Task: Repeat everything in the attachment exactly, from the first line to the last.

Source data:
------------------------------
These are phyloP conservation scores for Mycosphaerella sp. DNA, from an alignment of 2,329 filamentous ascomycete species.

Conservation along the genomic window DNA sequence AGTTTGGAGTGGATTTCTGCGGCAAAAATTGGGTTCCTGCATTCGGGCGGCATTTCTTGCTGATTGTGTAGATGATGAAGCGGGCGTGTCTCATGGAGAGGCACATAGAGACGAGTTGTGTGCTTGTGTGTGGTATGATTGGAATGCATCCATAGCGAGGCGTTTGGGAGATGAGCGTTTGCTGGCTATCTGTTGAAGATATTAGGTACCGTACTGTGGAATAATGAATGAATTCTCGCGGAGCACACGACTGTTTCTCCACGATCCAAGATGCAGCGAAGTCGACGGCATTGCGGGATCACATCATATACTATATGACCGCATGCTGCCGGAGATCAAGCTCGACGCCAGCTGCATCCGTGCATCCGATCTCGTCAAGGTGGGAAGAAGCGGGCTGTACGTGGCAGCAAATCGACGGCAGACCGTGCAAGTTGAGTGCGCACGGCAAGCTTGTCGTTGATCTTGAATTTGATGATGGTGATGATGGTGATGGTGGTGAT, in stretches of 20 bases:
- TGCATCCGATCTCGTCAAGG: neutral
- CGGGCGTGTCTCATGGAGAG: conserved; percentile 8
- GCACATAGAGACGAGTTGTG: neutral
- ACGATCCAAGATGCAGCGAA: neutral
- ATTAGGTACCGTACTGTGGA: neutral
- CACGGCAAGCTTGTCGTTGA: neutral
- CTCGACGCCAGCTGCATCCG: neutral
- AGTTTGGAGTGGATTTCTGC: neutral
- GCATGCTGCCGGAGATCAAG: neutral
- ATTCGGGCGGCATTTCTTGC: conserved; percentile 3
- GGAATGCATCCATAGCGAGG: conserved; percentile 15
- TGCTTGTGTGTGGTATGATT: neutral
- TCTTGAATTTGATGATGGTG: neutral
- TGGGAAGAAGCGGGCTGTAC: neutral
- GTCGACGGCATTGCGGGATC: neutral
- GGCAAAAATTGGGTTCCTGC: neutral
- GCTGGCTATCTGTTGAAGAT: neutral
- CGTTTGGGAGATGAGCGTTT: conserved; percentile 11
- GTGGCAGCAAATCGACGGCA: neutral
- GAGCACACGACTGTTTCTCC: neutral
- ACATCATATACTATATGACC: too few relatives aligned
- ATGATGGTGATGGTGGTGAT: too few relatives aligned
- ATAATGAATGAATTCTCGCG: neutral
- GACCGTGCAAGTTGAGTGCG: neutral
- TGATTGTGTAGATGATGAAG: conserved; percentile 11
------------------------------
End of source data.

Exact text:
These are phyloP conservation scores for Mycosphaerella sp. DNA, from an alignment of 2,329 filamentous ascomycete species.

Conservation along the genomic window DNA sequence AGTTTGGAGTGGATTTCTGCGGCAAAAATTGGGTTCCTGCATTCGGGCGGCATTTCTTGCTGATTGTGTAGATGATGAAGCGGGCGTGTCTCATGGAGAGGCACATAGAGACGAGTTGTGTGCTTGTGTGTGGTATGATTGGAATGCATCCATAGCGAGGCGTTTGGGAGATGAGCGTTTGCTGGCTATCTGTTGAAGATATTAGGTACCGTACTGTGGAATAATGAATGAATTCTCGCGGAGCACACGACTGTTTCTCCACGATCCAAGATGCAGCGAAGTCGACGGCATTGCGGGATCACATCATATACTATATGACCGCATGCTGCCGGAGATCAAGCTCGACGCCAGCTGCATCCGTGCATCCGATCTCGTCAAGGTGGGAAGAAGCGGGCTGTACGTGGCAGCAAATCGACGGCAGACCGTGCAAGTTGAGTGCGCACGGCAAGCTTGTCGTTGATCTTGAATTTGATGATGGTGATGATGGTGATGGTGGTGAT, in stretches of 20 bases:
- TGCATCCGATCTCGTCAAGG: neutral
- CGGGCGTGTCTCATGGAGAG: conserved; percentile 8
- GCACATAGAGACGAGTTGTG: neutral
- ACGATCCAAGATGCAGCGAA: neutral
- ATTAGGTACCGTACTGTGGA: neutral
- CACGGCAAGCTTGTCGTTGA: neutral
- CTCGACGCCAGCTGCATCCG: neutral
- AGTTTGGAGTGGATTTCTGC: neutral
- GCATGCTGCCGGAGATCAAG: neutral
- ATTCGGGCGGCATTTCTTGC: conserved; percentile 3
- GGAATGCATCCATAGCGAGG: conserved; percentile 15
- TGCTTGTGTGTGGTATGATT: neutral
- TCTTGAATTTGATGATGGTG: neutral
- TGGGAAGAAGCGGGCTGTAC: neutral
- GTCGACGGCATTGCGGGATC: neutral
- GGCAAAAATTGGGTTCCTGC: neutral
- GCTGGCTATCTGTTGAAGAT: neutral
- CGTTTGGGAGATGAGCGTTT: conserved; percentile 11
- GTGGCAGCAAATCGACGGCA: neutral
- GAGCACACGACTGTTTCTCC: neutral
- ACATCATATACTATATGACC: too few relatives aligned
- ATGATGGTGATGGTGGTGAT: too few relatives aligned
- ATAATGAATGAATTCTCGCG: neutral
- GACCGTGCAAGTTGAGTGCG: neutral
- TGATTGTGTAGATGATGAAG: conserved; percentile 11